Felicithas Arndt is interested in primitive natural systems, meandering forms and symbiotic communities. Fungi with their widely ramified mycelia, algae, lichens or even sponges are robust survival artists whose principles could be adopted by humans, just as they have often taken nature as a model for technical developments. In her work, the ceramist thus also offers a constructive approach in the age of the Anthropocene, in which the possessive, destructive character of the human species is usually focussed on. Her stoneware works are heavily hardened by double firing, meaning they hardly absorb any water and are therefore also suitable for outdoor use.
The clay capillaries provide a home for earthworms or beetles in the garden, are mossed over and thus give something back to nature that was previously taken from it as clay, so that nature ultimately regains the upper hand. Incidentally, this form of co-operation is also used on a large scale as a kind of renaturation when 3D coral reefs are installed in the sea so that natural corals can colonise them again.
Felicithas Arndt is aware of this and her artistic approach should be seen in the context of a holistic way of thinking that recognises and acknowledges the interdependencies in nature, the beneficial cooperation and the longevity achieved by conserving resources.
The large ink drawings on tissue paper fit harmoniously into this cosmos. The blue-green fish, a dragon-like fantasy creature, the mysterious black bird whose body flows into abstract dissolution, reveal influences from Asian motifs and drawing art. Fragile-looking porcelain works in bright white and collagraphs complete the spectrum of this exhibition. A collagraph is a print of material – in this case clay – on paper, cardboard or another solid surface. The sheets on display create an optical effect reminiscent of the falling and spreading of a slightly coloured drop of water on a calm surface. Also unusual are the sediments presented behind glass, compositions of wafer-thin, paper-like porcelain sheets, coloured white and blue. They are fired to over 1200 degrees and then dried for one to two weeks. Felicithas Arndt’s oeuvre to date is characterised by a love of experimentation, a wealth of ideas, creative energy and solid craftsmanship. She is breaking new ground and one can assume that this has required some patience.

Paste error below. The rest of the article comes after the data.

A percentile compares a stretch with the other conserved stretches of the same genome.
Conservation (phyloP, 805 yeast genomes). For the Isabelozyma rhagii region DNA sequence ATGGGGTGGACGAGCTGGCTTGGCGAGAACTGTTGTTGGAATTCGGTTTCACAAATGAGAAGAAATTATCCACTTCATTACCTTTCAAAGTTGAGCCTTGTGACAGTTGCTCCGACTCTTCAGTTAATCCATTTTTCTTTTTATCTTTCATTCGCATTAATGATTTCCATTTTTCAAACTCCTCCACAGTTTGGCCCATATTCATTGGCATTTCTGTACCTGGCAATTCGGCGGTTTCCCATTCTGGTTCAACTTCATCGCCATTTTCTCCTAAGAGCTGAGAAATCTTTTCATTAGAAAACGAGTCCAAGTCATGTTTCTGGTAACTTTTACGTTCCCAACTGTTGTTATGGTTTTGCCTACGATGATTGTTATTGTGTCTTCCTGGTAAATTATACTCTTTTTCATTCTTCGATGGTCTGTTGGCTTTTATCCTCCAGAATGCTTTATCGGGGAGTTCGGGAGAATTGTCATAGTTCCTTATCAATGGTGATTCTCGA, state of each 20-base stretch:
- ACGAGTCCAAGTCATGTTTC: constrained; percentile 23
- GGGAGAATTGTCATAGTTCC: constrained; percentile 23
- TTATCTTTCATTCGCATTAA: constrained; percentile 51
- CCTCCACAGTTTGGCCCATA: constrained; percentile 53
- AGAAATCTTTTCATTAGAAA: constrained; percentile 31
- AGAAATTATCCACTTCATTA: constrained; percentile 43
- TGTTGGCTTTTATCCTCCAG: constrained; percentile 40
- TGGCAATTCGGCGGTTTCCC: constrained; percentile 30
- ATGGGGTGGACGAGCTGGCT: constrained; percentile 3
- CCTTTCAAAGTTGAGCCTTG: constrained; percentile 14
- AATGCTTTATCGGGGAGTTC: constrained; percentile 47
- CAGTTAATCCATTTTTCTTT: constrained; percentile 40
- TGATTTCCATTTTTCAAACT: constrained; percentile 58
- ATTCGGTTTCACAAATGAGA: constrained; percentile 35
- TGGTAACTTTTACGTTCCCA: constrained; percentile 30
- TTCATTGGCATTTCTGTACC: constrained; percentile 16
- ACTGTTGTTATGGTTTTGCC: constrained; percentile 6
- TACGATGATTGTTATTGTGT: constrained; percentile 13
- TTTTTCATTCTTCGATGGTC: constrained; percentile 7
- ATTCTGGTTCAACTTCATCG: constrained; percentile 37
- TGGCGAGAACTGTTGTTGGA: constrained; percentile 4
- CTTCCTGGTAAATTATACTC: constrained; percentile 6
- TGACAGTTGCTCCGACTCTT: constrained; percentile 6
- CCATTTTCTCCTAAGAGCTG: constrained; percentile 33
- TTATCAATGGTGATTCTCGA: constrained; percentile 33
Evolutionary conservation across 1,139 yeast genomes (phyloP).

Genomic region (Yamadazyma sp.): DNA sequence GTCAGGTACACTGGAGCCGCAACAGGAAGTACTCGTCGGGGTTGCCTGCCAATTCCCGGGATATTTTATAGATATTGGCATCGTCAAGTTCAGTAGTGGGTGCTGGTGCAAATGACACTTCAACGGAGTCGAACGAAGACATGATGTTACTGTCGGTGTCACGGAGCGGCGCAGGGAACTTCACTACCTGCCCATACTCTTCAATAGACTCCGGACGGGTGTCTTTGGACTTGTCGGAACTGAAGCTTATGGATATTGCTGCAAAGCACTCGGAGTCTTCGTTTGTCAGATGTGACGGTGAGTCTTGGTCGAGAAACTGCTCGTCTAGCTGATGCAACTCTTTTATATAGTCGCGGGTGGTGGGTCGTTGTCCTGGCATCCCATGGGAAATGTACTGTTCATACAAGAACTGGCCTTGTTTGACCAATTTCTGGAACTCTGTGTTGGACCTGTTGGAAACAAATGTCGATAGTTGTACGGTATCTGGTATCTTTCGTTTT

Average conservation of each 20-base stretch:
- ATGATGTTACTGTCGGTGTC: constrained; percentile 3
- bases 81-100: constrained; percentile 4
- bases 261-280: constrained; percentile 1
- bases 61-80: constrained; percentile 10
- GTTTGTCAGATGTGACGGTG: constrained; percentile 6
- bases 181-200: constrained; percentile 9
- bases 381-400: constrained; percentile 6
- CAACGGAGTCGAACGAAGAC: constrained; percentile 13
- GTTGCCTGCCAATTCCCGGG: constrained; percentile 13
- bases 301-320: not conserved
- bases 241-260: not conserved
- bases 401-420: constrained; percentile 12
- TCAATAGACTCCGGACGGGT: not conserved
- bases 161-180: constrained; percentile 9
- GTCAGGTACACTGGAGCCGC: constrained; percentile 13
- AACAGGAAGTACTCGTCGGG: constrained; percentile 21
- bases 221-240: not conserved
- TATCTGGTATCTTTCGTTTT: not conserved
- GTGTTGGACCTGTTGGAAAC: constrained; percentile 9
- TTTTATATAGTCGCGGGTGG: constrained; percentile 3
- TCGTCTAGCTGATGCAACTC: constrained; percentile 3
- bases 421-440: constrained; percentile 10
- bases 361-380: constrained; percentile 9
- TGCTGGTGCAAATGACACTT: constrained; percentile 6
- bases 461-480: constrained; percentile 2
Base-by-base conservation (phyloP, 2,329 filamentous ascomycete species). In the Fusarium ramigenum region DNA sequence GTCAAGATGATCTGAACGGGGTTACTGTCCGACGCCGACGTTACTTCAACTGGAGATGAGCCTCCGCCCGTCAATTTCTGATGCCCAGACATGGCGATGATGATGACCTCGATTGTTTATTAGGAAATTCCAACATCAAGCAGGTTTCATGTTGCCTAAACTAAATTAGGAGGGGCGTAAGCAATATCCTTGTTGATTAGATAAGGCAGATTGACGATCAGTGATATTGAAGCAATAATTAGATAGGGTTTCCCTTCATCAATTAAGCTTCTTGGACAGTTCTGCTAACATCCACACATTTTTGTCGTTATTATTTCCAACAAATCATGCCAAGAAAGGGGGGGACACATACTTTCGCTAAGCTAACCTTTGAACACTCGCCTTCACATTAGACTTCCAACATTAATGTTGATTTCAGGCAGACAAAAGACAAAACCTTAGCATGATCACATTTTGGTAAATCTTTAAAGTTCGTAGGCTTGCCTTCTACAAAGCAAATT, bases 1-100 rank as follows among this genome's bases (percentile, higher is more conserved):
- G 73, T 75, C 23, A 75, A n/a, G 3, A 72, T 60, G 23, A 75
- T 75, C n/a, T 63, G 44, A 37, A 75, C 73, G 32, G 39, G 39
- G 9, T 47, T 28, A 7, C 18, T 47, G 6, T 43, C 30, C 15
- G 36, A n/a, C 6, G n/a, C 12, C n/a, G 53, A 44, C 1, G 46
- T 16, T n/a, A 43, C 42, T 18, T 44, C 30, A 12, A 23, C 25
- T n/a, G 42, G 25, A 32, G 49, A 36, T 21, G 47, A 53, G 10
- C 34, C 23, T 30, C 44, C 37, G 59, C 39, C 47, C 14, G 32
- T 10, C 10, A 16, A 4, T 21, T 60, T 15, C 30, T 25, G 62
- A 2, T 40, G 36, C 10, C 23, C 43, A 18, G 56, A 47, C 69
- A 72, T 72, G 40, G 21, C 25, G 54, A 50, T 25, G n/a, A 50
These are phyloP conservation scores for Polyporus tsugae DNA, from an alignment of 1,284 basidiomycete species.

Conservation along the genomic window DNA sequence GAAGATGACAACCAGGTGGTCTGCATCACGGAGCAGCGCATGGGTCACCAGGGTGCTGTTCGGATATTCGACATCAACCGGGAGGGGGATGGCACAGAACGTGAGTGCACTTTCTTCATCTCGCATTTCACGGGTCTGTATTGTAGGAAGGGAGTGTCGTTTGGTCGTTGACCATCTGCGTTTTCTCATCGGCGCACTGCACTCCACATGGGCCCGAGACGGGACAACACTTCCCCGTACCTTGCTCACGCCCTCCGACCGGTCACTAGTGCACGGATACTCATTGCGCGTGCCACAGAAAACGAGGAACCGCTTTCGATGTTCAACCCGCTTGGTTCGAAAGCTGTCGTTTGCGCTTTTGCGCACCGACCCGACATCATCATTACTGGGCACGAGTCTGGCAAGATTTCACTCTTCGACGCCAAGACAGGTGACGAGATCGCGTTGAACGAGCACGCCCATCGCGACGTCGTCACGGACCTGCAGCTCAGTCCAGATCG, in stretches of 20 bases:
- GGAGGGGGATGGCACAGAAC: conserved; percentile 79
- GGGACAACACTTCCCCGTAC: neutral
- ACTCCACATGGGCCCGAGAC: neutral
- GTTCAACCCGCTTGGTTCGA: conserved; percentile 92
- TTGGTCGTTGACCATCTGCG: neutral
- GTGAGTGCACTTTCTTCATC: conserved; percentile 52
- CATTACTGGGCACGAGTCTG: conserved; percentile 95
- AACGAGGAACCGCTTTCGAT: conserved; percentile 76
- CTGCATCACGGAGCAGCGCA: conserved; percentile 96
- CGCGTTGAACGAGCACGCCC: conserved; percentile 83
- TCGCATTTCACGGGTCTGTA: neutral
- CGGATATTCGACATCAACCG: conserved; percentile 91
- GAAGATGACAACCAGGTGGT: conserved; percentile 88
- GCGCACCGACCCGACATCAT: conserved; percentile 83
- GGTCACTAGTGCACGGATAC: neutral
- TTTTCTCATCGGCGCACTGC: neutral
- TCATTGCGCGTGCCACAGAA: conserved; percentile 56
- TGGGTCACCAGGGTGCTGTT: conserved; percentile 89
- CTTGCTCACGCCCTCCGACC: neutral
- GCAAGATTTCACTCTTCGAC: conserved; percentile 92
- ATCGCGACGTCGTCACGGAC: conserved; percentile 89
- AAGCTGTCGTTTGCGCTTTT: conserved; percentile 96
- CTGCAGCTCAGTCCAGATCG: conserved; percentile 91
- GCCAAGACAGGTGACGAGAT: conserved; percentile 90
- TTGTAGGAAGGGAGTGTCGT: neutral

In any case, all the effort is worth it, because the young artist shows aesthetically and technically impressive works and certainly has a promising development ahead of her. In her still short career, she has taken part in numerous group exhibitions and now has her first solo exhibition in Bruchsal. From 15 May, she will be represented at the International Ceramics Triennial in Slovenia and from 1 July in Faenza, Italy, where she has been nominated for the Grand International Ceramics Prize. That alone is remarkable and we wish her every success at both forums.”
Born in Offenbach / Main
Sinology and Southeast Asian Studies at Goethe Universität Frankfurt / Main
Fine Art studies at HfG Offenbach
Focus on ceramics, graphic prints and painting by Prof. Klaus Hesse, Merja Herzog-Hellstén and Volker Steinbacher
Excursion and exhibition with Prof Klaus Hesse in the porcelain capital Jingdezhen/China
Senckenberg design competition of Senckenbergpreisskulptur, organised by Senckenberg Gesellschaft für Naturforschung and Förderverein Senckenberg, nomination for 3rd place
Rundgang Hochschule für Gestaltung Offenbach, nomination for the Rundgandpreis
Work as a freelance artist
Commissions for the Porzellan-Manufaktur in Höchst, Frankfurt / Main and the Majolika Manufaktur Karlsruhe
Rundgang Hochschule für Gestaltung Offenbach, nomination for the Rundgangpreis with work group “Sediments”
Selected for Ambiente Talents and Ambiente Trends 22+
Winner of X-Keramika competition, artist residency, exhibition at Galerie Majolika and scholarship from the state of Baden-Württemberg
Series of works “Sediment” and “Fluktuation” selected for Handwerksform Hannover “Young Professionals”
Finalist in the renowned international art ceramics competition “Faenza Prize”, Italy
Finalist in the “UNICUM” competition, international ceramics triennial, Slovenia
Selected for Ambiente Talents and Ambiente Trends 23+
(S) = Solo Exhibition / Einzelausstellung
(G) = Group Exhibition / Gruppenausstellung
SOLO & GROUP EXHIBITIONS
Special exhibition of ceramics, Discovery Art Fair, Frankfurt am Main
Kunstverein Bruchsal, solo exhibition “Keramik und Zeichnung” (S)
Ambiente Fair Frankfurt, Talents
Majolika Karlsruhe, artist residency scholarship from the state of Baden-Württemberg, “X-Keramika” project
Villa Metzler M21, Kunstgewerbeverein e.V. Frankfurt (G)
Anniversary exhibition 250 years Höchster Porzellan Manufaktur Frankfurt
Collective Magma Maria, sales exhibition Frankfurter Kunst Vertrieb, Frankfurter Kunstverein
“Rundgang” annual exhibition, Offenbach University of Art and Design, nomination for the Rundgangpreis for the group of works “Sediments”
“HeimSpiel”, Haus der Stadtgeschichte Offenbach (G)
Group exhibition & design of the image window and the porcelain collection in Höchster Porzellan Manufaktur, cooperation between Labor Kunst HfG and Höchster Porzellan Manufaktur Frankfurt
Villa Metzler M19, Keramik und Glas (G)
»What’s behind the wall« Gruppenausstellung bei der »International Paper Art Biennale Shanghai 2019«, Fengxian Museum, Shanghai, China (G)
Schloß Fasanerie Fulda Feinmarkt „Entremets“ (G)
Sculpture competition Skulpturenpark Mörfelden-Walldorf (G)
Rundgang Hochschule für Gestaltung Offenbach, nomination for the Rundgangpreis (G)
„No STRG Z“ Verein für Original-Radierung München e.V. (G)
Senckenbergpreis 3rd place at sculpture competition from Senckenberggesellschaft für Naturforschung, exhibition Senckenberg Museum Frankfurt / Main
Schloss Fasanerie „The New Blue“ (G)
Rundgang Hochschule für Gestaltung Offenbach (G)
„The New Blue – Porcelain instead of Paper“ by Prof. Klaus Hesse, Jingdezhen Ceramic Institute, Jingdezhen, China (G)